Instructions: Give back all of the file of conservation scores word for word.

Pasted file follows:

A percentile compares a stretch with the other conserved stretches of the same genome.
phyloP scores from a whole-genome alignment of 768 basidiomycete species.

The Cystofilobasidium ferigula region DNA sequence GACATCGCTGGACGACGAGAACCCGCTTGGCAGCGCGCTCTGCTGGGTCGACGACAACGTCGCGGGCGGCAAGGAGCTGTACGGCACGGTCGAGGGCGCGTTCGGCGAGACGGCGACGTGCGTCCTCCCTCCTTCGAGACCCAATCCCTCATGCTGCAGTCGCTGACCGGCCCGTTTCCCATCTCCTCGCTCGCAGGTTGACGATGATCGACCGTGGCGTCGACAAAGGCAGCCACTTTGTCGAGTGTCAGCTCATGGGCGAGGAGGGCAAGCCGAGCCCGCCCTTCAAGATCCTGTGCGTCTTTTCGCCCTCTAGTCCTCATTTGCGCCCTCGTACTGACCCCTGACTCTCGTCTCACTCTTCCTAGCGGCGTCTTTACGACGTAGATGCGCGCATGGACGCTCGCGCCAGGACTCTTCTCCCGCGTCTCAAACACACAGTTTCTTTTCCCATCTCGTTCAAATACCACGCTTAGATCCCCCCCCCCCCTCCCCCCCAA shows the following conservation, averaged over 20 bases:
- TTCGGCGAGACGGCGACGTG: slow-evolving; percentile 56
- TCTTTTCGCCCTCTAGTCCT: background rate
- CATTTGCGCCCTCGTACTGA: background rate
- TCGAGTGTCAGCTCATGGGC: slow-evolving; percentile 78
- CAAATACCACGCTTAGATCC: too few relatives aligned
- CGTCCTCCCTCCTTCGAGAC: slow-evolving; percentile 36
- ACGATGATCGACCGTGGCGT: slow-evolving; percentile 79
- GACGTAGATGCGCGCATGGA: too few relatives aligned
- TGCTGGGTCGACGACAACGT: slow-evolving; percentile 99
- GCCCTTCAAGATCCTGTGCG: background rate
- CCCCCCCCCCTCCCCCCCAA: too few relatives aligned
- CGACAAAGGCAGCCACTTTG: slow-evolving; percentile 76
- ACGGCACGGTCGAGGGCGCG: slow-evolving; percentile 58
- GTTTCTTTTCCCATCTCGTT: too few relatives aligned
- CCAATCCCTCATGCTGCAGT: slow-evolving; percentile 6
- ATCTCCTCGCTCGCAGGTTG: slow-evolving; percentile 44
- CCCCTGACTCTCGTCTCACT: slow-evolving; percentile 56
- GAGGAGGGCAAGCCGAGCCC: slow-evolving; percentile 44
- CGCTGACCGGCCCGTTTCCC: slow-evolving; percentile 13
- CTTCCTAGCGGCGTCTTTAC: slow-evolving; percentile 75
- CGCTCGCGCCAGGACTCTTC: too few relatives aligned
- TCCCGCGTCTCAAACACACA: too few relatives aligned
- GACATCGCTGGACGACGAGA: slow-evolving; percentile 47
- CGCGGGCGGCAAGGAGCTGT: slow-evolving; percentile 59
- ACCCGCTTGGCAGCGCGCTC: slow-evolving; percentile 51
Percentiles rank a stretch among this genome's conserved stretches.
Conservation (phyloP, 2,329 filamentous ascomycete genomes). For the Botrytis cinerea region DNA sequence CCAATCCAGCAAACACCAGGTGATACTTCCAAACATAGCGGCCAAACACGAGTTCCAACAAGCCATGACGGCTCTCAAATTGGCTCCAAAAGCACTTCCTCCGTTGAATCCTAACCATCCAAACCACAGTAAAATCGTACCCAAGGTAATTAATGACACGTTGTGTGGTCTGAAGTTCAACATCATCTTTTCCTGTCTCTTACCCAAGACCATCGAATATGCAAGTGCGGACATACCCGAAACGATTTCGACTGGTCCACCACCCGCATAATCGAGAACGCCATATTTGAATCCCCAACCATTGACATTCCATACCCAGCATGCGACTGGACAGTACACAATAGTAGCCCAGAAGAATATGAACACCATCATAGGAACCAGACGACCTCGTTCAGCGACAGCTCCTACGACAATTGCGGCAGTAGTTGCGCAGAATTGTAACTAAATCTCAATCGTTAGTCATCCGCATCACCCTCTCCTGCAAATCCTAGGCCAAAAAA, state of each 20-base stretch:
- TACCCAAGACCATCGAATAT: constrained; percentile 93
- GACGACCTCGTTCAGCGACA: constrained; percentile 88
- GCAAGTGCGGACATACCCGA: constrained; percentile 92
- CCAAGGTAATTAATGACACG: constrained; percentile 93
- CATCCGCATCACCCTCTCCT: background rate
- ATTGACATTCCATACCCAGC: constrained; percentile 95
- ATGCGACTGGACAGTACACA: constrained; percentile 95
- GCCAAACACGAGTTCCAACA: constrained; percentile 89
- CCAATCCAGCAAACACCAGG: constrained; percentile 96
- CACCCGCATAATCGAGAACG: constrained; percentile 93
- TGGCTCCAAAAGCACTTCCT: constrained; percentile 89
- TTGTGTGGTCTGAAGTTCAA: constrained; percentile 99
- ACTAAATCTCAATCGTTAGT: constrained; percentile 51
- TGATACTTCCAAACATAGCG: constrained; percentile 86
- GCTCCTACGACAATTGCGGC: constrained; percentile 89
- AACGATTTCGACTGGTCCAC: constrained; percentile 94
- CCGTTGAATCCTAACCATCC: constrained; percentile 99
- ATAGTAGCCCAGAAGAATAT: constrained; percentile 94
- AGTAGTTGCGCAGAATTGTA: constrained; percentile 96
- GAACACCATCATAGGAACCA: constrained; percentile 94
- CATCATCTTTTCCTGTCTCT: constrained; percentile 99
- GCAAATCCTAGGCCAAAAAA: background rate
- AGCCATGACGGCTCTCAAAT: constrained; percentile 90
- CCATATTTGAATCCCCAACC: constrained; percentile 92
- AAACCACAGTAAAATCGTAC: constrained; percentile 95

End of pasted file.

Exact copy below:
A percentile compares a stretch with the other conserved stretches of the same genome.
phyloP scores from a whole-genome alignment of 768 basidiomycete species.

The Cystofilobasidium ferigula region DNA sequence GACATCGCTGGACGACGAGAACCCGCTTGGCAGCGCGCTCTGCTGGGTCGACGACAACGTCGCGGGCGGCAAGGAGCTGTACGGCACGGTCGAGGGCGCGTTCGGCGAGACGGCGACGTGCGTCCTCCCTCCTTCGAGACCCAATCCCTCATGCTGCAGTCGCTGACCGGCCCGTTTCCCATCTCCTCGCTCGCAGGTTGACGATGATCGACCGTGGCGTCGACAAAGGCAGCCACTTTGTCGAGTGTCAGCTCATGGGCGAGGAGGGCAAGCCGAGCCCGCCCTTCAAGATCCTGTGCGTCTTTTCGCCCTCTAGTCCTCATTTGCGCCCTCGTACTGACCCCTGACTCTCGTCTCACTCTTCCTAGCGGCGTCTTTACGACGTAGATGCGCGCATGGACGCTCGCGCCAGGACTCTTCTCCCGCGTCTCAAACACACAGTTTCTTTTCCCATCTCGTTCAAATACCACGCTTAGATCCCCCCCCCCCCTCCCCCCCAA shows the following conservation, averaged over 20 bases:
- TTCGGCGAGACGGCGACGTG: slow-evolving; percentile 56
- TCTTTTCGCCCTCTAGTCCT: background rate
- CATTTGCGCCCTCGTACTGA: background rate
- TCGAGTGTCAGCTCATGGGC: slow-evolving; percentile 78
- CAAATACCACGCTTAGATCC: too few relatives aligned
- CGTCCTCCCTCCTTCGAGAC: slow-evolving; percentile 36
- ACGATGATCGACCGTGGCGT: slow-evolving; percentile 79
- GACGTAGATGCGCGCATGGA: too few relatives aligned
- TGCTGGGTCGACGACAACGT: slow-evolving; percentile 99
- GCCCTTCAAGATCCTGTGCG: background rate
- CCCCCCCCCCTCCCCCCCAA: too few relatives aligned
- CGACAAAGGCAGCCACTTTG: slow-evolving; percentile 76
- ACGGCACGGTCGAGGGCGCG: slow-evolving; percentile 58
- GTTTCTTTTCCCATCTCGTT: too few relatives aligned
- CCAATCCCTCATGCTGCAGT: slow-evolving; percentile 6
- ATCTCCTCGCTCGCAGGTTG: slow-evolving; percentile 44
- CCCCTGACTCTCGTCTCACT: slow-evolving; percentile 56
- GAGGAGGGCAAGCCGAGCCC: slow-evolving; percentile 44
- CGCTGACCGGCCCGTTTCCC: slow-evolving; percentile 13
- CTTCCTAGCGGCGTCTTTAC: slow-evolving; percentile 75
- CGCTCGCGCCAGGACTCTTC: too few relatives aligned
- TCCCGCGTCTCAAACACACA: too few relatives aligned
- GACATCGCTGGACGACGAGA: slow-evolving; percentile 47
- CGCGGGCGGCAAGGAGCTGT: slow-evolving; percentile 59
- ACCCGCTTGGCAGCGCGCTC: slow-evolving; percentile 51
Percentiles rank a stretch among this genome's conserved stretches.
Conservation (phyloP, 2,329 filamentous ascomycete genomes). For the Botrytis cinerea region DNA sequence CCAATCCAGCAAACACCAGGTGATACTTCCAAACATAGCGGCCAAACACGAGTTCCAACAAGCCATGACGGCTCTCAAATTGGCTCCAAAAGCACTTCCTCCGTTGAATCCTAACCATCCAAACCACAGTAAAATCGTACCCAAGGTAATTAATGACACGTTGTGTGGTCTGAAGTTCAACATCATCTTTTCCTGTCTCTTACCCAAGACCATCGAATATGCAAGTGCGGACATACCCGAAACGATTTCGACTGGTCCACCACCCGCATAATCGAGAACGCCATATTTGAATCCCCAACCATTGACATTCCATACCCAGCATGCGACTGGACAGTACACAATAGTAGCCCAGAAGAATATGAACACCATCATAGGAACCAGACGACCTCGTTCAGCGACAGCTCCTACGACAATTGCGGCAGTAGTTGCGCAGAATTGTAACTAAATCTCAATCGTTAGTCATCCGCATCACCCTCTCCTGCAAATCCTAGGCCAAAAAA, state of each 20-base stretch:
- TACCCAAGACCATCGAATAT: constrained; percentile 93
- GACGACCTCGTTCAGCGACA: constrained; percentile 88
- GCAAGTGCGGACATACCCGA: constrained; percentile 92
- CCAAGGTAATTAATGACACG: constrained; percentile 93
- CATCCGCATCACCCTCTCCT: background rate
- ATTGACATTCCATACCCAGC: constrained; percentile 95
- ATGCGACTGGACAGTACACA: constrained; percentile 95
- GCCAAACACGAGTTCCAACA: constrained; percentile 89
- CCAATCCAGCAAACACCAGG: constrained; percentile 96
- CACCCGCATAATCGAGAACG: constrained; percentile 93
- TGGCTCCAAAAGCACTTCCT: constrained; percentile 89
- TTGTGTGGTCTGAAGTTCAA: constrained; percentile 99
- ACTAAATCTCAATCGTTAGT: constrained; percentile 51
- TGATACTTCCAAACATAGCG: constrained; percentile 86
- GCTCCTACGACAATTGCGGC: constrained; percentile 89
- AACGATTTCGACTGGTCCAC: constrained; percentile 94
- CCGTTGAATCCTAACCATCC: constrained; percentile 99
- ATAGTAGCCCAGAAGAATAT: constrained; percentile 94
- AGTAGTTGCGCAGAATTGTA: constrained; percentile 96
- GAACACCATCATAGGAACCA: constrained; percentile 94
- CATCATCTTTTCCTGTCTCT: constrained; percentile 99
- GCAAATCCTAGGCCAAAAAA: background rate
- AGCCATGACGGCTCTCAAAT: constrained; percentile 90
- CCATATTTGAATCCCCAACC: constrained; percentile 92
- AAACCACAGTAAAATCGTAC: constrained; percentile 95